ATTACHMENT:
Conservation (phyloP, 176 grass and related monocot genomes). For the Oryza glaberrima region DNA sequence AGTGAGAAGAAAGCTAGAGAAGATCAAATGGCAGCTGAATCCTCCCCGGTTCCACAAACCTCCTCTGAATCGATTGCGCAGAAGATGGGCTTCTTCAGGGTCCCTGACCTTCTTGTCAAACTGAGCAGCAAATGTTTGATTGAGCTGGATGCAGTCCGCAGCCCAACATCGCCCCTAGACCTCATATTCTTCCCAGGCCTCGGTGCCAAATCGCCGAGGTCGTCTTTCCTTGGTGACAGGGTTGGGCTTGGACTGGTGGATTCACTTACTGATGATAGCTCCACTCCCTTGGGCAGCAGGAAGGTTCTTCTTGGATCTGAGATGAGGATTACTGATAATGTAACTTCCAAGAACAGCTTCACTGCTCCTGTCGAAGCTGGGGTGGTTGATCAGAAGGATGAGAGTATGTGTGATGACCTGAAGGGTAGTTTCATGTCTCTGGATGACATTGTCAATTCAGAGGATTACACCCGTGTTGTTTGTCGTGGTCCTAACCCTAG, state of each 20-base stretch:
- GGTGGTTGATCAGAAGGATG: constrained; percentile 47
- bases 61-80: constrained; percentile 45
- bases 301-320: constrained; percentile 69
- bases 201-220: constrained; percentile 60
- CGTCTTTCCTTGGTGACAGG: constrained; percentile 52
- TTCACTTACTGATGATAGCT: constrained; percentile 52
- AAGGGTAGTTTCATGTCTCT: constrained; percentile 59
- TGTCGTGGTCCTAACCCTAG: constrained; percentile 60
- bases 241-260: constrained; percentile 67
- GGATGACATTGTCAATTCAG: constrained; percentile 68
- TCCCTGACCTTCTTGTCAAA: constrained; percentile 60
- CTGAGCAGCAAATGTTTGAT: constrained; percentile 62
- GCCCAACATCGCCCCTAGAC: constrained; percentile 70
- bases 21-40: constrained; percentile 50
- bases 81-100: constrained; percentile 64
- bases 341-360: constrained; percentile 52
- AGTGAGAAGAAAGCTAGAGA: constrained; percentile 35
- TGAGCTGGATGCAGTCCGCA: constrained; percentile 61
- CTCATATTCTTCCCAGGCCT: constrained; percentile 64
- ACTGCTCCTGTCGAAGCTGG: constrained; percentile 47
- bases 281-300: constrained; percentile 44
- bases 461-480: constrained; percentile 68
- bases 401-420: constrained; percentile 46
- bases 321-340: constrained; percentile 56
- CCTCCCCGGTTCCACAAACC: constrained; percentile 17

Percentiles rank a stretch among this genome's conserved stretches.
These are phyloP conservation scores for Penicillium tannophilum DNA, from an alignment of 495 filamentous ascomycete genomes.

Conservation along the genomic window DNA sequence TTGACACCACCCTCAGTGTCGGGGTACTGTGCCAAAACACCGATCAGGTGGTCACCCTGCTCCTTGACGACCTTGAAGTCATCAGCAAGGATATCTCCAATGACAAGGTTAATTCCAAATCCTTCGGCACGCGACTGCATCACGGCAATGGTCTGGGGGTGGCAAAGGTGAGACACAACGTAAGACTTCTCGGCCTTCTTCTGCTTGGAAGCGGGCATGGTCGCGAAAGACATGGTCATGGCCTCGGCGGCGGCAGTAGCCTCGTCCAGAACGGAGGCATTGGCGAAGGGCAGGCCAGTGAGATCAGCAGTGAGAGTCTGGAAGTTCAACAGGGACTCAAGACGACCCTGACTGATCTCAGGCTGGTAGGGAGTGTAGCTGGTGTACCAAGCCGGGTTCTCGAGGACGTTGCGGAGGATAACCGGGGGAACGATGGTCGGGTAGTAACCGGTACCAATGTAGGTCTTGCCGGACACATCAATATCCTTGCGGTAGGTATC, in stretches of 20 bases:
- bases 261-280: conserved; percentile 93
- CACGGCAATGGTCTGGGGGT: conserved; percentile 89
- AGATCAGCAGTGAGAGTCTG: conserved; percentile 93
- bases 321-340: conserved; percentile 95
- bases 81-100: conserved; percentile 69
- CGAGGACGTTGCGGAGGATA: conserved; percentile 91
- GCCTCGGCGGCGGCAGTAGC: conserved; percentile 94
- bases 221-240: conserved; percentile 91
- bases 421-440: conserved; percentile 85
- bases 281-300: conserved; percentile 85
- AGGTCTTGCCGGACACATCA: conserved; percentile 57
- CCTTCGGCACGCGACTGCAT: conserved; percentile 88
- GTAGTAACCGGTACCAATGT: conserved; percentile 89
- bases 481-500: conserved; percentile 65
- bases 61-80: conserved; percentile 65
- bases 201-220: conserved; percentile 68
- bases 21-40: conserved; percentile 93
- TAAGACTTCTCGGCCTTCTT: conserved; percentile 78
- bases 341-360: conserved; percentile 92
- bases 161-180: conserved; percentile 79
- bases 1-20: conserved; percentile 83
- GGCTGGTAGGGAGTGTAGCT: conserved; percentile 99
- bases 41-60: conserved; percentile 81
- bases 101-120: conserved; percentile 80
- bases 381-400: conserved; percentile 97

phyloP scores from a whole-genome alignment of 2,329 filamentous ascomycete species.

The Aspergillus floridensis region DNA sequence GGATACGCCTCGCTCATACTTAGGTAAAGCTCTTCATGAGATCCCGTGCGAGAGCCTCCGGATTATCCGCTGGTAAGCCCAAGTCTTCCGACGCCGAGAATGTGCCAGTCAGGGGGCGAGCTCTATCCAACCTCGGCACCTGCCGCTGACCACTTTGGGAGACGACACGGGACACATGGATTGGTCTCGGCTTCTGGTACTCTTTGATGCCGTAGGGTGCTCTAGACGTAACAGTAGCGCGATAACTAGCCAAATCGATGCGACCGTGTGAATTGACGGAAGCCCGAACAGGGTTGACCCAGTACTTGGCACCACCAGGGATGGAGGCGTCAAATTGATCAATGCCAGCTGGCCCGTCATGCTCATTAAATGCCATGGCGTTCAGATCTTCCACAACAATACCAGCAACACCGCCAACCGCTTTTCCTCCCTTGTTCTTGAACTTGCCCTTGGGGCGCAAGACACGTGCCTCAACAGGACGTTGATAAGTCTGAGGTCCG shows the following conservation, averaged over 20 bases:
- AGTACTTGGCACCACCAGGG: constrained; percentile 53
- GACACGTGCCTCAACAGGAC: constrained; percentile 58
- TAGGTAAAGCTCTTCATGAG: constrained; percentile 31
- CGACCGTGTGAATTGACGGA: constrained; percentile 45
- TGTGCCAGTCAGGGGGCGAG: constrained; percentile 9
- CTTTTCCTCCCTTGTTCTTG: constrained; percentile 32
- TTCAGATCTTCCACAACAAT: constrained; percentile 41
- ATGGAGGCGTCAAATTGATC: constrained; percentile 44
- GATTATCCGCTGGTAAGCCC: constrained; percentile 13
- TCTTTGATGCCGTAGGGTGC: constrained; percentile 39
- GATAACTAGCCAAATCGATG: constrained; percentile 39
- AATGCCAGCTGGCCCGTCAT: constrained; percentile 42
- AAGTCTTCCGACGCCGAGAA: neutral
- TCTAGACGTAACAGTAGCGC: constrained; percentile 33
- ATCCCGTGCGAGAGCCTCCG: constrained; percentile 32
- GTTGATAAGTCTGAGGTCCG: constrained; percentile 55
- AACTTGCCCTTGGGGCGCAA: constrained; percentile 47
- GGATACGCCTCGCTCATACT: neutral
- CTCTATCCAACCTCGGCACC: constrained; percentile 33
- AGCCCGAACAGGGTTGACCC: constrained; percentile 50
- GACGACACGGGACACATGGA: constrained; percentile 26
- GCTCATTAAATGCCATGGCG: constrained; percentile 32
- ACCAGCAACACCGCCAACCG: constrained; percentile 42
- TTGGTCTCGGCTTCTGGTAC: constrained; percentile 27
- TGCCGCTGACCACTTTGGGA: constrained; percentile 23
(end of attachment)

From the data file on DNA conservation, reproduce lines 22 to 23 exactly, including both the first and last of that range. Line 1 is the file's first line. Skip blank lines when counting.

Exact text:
- bases 281-300: constrained; percentile 44
- bases 461-480: constrained; percentile 68